The privileged position held by the BLA within the fear/anxiety circuit may sub serve its central role in drug abuse-related behaviors. For example, the BLA appears to be critical for cue-induced re-instatement of cocaine (Fuchs et al., 2006) and heroin (Rizos et al., 2005) seeking in rodents following chronic exposure. Consistent with these observations, long-term cocaine and morphine self-administration increases the expression of BLA glutamate-gated ion channel subunits (Panchenko et al., 1999; Brunton et al., 2005). Likewise, chronic ingestion of an ethanol-containing liquid diet increases NMDA-type glutamate receptor function measured in acutely isolated rat BLA neurons (Samson et al., 1997). These findings suggest that altered glutamatergic signaling in the BLA following chronic drug exposure may be a common characteristic shared by drugs of abuse. Importantly, the relationships between increased glutamate receptor expression or function, BLA neurophysiology, and withdrawal-related anxiety-like behavior have been largely unexplored.

We have recently employed a chronic intermittent ethanol inhalation paradigm (Becker and Hale, 1993) to investigate this relationship. Male Sprague-Dawley rats received twelve hours of ethanol vapor for ten consecutive days. Experimental groups consisted of individuals housed in identical conditions but receiving only air during the ten day period (CON), ethanol-exposed individuals where measures were made immediately following the tenth ethanol exposure, while animals were still intoxicated (CIE), and ethanol-exposed individuals withdrawn from the ethanol treatment for twenty-four hours (WD). Alterations in BLA neurophysiology were assessed using both whole-cell patch clamp electrophysiology and field potential recordings. Behavioral manifestations within these treatment groups were assessed using a light/dark test for anxiety-like behavior. In some experiments, glutamate receptor agonists or antagonists were microinjected into the BLA using standard procedures.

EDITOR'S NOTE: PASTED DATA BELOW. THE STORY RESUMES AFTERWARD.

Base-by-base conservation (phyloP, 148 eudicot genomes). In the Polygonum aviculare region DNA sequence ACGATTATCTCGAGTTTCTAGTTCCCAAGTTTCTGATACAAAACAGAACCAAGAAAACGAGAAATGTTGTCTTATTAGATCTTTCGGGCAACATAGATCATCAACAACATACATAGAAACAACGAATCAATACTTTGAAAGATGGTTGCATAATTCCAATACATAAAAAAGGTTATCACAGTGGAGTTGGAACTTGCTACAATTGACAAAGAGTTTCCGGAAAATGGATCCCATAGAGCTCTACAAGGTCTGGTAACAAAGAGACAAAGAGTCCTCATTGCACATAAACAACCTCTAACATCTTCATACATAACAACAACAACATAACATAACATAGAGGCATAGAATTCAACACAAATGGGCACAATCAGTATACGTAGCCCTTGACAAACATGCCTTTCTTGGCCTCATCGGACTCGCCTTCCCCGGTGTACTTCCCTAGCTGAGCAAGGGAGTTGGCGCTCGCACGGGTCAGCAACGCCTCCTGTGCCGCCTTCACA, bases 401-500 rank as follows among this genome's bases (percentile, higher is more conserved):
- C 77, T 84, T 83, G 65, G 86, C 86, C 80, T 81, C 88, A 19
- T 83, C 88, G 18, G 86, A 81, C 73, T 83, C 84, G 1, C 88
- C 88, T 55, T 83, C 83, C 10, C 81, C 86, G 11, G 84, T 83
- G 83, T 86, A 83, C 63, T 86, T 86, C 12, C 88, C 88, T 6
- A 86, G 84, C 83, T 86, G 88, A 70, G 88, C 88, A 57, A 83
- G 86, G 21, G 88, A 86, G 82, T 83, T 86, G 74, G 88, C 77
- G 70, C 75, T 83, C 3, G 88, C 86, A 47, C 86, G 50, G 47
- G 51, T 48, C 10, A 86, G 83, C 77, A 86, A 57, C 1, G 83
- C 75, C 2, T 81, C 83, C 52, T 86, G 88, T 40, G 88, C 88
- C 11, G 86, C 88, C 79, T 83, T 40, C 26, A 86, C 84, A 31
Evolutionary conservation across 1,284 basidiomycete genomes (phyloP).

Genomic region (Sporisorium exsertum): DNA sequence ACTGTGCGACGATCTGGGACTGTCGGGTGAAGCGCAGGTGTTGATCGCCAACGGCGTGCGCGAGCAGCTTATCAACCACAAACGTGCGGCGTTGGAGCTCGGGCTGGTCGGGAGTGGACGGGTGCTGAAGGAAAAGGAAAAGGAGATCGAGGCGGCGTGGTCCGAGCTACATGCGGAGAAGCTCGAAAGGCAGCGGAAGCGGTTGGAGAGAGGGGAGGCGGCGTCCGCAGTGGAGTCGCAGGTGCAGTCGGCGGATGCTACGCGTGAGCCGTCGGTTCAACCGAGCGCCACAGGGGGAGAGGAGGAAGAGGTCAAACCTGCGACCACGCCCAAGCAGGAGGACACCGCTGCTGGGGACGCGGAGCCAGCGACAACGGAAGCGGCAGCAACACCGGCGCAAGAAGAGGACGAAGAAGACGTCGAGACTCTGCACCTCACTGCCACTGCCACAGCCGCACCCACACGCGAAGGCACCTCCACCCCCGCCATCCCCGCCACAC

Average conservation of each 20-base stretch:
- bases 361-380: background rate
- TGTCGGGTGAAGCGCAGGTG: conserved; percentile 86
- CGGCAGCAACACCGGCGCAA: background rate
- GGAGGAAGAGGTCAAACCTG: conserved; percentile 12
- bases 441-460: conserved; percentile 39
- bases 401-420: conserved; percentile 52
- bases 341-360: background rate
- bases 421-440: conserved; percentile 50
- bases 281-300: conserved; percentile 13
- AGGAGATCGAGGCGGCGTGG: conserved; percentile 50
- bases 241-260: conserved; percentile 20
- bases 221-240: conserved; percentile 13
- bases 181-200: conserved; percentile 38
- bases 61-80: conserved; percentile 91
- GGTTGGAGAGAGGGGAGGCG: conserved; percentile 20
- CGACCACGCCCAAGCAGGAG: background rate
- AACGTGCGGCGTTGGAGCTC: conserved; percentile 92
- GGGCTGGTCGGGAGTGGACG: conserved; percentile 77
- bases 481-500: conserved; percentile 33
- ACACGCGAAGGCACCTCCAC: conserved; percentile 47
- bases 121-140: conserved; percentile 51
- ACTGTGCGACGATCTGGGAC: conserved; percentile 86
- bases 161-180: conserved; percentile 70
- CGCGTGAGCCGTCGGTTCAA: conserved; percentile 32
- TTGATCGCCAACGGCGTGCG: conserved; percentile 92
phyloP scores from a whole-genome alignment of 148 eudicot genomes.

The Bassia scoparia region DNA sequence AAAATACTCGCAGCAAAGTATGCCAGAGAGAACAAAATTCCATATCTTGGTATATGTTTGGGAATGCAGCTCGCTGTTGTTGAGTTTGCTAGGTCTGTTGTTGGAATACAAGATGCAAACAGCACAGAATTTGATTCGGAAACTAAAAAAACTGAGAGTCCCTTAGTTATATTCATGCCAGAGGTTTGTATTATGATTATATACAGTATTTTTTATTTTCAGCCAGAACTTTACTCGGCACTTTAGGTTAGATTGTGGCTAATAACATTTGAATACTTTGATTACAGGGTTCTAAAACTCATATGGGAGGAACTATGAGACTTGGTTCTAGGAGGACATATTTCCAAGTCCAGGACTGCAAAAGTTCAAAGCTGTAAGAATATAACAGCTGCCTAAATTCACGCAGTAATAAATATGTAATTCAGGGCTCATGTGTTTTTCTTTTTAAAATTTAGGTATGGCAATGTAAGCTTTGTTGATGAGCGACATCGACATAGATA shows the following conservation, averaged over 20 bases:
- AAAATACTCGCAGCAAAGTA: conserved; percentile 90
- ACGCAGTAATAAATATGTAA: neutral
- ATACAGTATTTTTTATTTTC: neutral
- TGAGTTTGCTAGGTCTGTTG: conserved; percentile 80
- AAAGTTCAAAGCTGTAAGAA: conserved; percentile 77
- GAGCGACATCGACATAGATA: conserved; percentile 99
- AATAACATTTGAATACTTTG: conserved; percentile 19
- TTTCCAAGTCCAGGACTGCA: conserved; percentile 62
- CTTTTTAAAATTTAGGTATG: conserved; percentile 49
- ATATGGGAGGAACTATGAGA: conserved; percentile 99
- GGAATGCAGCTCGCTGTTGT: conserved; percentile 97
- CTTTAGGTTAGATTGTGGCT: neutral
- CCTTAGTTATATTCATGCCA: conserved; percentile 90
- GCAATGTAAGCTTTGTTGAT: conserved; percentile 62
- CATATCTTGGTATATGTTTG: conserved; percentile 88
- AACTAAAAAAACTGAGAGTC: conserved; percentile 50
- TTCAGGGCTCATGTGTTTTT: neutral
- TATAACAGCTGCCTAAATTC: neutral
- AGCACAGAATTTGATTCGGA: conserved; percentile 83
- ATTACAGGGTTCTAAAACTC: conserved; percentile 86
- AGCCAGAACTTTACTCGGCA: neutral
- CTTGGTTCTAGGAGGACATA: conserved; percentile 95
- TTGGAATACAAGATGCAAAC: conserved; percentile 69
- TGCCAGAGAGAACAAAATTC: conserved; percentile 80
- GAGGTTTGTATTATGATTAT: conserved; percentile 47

Consistent with previous work showing that chronic ethanol liquid diet exposure increases NMDA receptor function in isolated BLA neurons, CIE and WD increased the function of synaptic NMDA receptors recorded from principal neurons within BLA coronal brain slices (Lack et al., 2007). This increase was evident using two independent measures. First, the ratio of NMDA- to AMPA-mediated synaptic responses, measured by first examining the amplitude of a compound synaptic response and then inhibiting the AMPA-component with the antagonist DNQX, was significantly larger in both CIE and WD neurons. Second, an NMDA-specific stimulus-response relationship was significantly greater in CIE and WD neurons across a range of stimulus intensities. These data suggest that, like many brain regions, chronic ethanol/withdrawal increase synaptic function of NMDA receptors in the BLA.

Kainate receptor (KAR)-mediated synaptic responses can be measured in BLA neurons (Li and Rogawski, 1998). And, these receptors can initiate long-term increases in synaptic strength that are distinct from other forms of synaptic plasticity in the BLA (Li et al., 1998). Importantly, KAR-mediated synaptic responses in BLA neurons are acutely sensitive to ethanol and are more potently inhibited than NMDA receptor synaptic responses expressed in these same neurons (Lack et al., 2008). KAR-mediated synaptic plasticity was likewise inhibited by acute ethanol. Chronic ethanol exposure increased KAR-mediated synaptic responses relative to both CON and WD neurons (Lack et al., 2009). Thus, CIE-dependent increases in KAR synaptic function are transient. However, KAR-mediated synaptic plasticity was diminished in both CIE and WD BLA neurons. This suggests that CIE/WD either 1) inhibits the mechanisms required to establish KAR-dependent synaptic plasticity or 2) engages the mechanisms responsible for the expression of synaptic plasticity and thus occlude the subsequent in vitro initiation in CIE and WD BLA slices.